Novatus picks E.ON to manage 700 MW of wind farms in three states

Novatus Energy has selected E.ON Energy Services to manage four of its wind farms across three states; Texas, Maine and Washington.

E.ON said Sept. 26 that it will provide complete asset management, site supervision and balance of plant management for two wind farms in Texas, one in Maine, and one in Washington. The projects total more than 700 MW. They include the South Plains II and Route 66 projects in Texas, the Palouse project in Washington and the Oakfield project in Maine. E.ON Energy Services will serve as the asset manager of the sites for five years.

“E.ON is one of the most experienced operators in North America and their track record of high quality and commitment to safety helped make this an easy decision. We are focused on safety and high performance. We expect excellence from those working on our behalf, and we are confident that E.ON will deliver,” Novatus Energy CEO Steve Doyon said.

“With the acquisitions of these projects, Novatus Energy has established itself as a major owner in U.S. wind. Integrating a sizable portfolio takes careful planning and managing a lot of moving pieces. E.ON is one of only a few companies that have the experience and scale to take on projects large or small,” said E.ON North America Chairman Patrick Woodson.

With the Novatus Energy agreement, E.ON now manages, owns and/or operates wind farms in seven states and in nearly every major ISO. E.ON also provides Operations and Maintenance services in Europe through E.ON Energy Services. E.ON is one of the world’s largest generators of renewable energy, and has invested more than $12 billion globally in wind and solar projects over the last decade.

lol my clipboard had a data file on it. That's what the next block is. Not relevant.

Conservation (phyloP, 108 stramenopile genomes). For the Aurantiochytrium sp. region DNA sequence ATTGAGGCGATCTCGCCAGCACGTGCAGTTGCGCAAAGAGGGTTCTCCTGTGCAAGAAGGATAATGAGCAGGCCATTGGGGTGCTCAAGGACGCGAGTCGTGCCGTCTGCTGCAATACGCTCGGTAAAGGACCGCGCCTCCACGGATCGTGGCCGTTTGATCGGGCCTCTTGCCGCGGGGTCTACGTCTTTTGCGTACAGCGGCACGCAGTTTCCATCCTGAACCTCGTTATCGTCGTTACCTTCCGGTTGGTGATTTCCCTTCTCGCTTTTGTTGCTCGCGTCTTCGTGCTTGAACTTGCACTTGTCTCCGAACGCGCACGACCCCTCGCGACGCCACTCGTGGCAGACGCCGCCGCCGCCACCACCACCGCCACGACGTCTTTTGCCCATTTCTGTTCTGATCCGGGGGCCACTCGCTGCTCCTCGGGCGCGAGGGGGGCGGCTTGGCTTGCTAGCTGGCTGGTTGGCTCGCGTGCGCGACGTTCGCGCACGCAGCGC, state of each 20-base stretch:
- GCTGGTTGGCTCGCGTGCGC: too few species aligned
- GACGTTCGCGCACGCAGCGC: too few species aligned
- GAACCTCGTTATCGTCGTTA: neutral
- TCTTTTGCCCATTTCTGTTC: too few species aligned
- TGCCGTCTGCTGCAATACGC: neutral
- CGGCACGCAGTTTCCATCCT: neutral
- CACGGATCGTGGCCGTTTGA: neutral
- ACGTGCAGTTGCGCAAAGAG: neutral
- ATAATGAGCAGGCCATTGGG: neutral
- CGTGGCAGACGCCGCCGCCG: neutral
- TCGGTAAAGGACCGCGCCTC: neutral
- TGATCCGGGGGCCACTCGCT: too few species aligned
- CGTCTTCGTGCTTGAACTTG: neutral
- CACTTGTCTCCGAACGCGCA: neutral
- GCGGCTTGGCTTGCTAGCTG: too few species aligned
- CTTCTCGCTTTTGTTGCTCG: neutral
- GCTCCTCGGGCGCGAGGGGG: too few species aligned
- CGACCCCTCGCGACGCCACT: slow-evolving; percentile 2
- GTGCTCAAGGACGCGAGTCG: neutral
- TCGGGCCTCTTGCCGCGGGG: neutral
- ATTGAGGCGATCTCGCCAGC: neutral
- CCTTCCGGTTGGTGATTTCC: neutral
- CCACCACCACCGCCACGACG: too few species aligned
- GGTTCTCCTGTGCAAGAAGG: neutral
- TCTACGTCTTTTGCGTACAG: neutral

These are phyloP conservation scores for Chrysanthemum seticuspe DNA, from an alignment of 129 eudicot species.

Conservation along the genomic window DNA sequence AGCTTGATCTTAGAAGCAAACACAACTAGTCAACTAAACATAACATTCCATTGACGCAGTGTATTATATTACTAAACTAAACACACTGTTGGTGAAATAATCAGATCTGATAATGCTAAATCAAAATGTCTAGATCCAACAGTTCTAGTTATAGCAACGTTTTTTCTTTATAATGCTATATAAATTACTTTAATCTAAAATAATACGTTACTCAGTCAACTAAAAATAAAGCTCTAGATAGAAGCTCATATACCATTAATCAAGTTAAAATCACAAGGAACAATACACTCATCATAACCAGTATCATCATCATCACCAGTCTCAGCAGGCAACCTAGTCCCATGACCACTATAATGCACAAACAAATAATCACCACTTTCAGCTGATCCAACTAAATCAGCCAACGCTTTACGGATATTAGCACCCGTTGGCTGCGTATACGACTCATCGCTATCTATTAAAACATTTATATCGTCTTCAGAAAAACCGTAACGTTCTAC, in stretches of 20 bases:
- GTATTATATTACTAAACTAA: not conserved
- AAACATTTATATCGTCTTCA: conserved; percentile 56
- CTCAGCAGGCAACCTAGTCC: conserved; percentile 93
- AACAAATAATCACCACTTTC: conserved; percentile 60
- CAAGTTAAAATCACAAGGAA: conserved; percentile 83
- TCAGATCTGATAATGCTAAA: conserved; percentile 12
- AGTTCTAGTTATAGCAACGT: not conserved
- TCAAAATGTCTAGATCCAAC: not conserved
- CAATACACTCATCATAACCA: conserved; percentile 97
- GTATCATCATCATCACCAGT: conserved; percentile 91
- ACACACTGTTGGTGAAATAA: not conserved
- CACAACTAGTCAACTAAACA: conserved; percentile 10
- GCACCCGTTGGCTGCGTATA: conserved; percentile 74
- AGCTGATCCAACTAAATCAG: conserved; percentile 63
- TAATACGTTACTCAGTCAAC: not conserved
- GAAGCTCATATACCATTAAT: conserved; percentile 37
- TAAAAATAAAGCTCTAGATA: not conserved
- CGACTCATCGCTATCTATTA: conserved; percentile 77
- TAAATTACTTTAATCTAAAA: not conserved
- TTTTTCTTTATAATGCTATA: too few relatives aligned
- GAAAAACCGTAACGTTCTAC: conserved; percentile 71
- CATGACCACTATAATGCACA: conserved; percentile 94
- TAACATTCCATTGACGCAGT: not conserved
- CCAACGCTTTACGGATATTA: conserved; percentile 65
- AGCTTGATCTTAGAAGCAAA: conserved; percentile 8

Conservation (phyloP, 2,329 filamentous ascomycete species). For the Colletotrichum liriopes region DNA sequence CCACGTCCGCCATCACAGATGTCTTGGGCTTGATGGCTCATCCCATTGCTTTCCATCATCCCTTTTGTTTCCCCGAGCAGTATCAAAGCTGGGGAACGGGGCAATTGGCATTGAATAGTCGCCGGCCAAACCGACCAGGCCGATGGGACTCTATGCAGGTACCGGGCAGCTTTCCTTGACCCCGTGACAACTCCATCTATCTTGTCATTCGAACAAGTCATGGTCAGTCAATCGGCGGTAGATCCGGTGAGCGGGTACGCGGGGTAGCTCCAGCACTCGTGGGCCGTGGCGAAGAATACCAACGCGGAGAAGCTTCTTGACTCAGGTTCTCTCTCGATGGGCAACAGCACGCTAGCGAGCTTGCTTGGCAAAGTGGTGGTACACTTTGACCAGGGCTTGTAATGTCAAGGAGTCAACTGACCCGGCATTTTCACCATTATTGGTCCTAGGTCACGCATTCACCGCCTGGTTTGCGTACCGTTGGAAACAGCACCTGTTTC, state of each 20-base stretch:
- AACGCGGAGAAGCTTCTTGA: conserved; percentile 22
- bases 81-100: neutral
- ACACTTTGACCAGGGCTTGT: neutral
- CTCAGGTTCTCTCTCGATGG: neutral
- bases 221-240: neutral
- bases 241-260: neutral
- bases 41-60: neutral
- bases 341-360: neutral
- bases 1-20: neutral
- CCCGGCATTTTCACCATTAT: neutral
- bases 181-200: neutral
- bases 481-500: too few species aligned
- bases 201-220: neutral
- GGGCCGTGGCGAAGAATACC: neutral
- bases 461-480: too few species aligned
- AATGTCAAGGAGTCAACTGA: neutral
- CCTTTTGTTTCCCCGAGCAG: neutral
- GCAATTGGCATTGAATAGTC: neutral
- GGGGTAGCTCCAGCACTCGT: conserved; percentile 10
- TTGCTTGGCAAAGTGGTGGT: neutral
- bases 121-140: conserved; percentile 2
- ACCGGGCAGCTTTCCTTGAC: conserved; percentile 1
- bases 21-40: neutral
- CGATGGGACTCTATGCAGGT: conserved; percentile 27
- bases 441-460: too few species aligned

Novatus Energy is a U.S.-focused renewable IPP, which owns and manages a portfolio of operating, and in construction, utility scale wind and solar generation facilities comprising over 1,800 MW’s covering eight states.

About Barry Cassell 20414 Articles
Barry Cassell is Chief Analyst for GenerationHub covering coal and emission controls issues, projects and policy. He has covered the coal and power generation industry for more than 24 years, beginning in November 2011 at GenerationHub and prior to that as editor of SNL Energy’s Coal Report. He was formerly with Coal Outlook for 15 years as the publication’s editor and contributing writer, and prior to that he was editor of Coal & Synfuels Technology and associate editor of The Energy Report. He has a bachelor’s degree from Central Michigan University.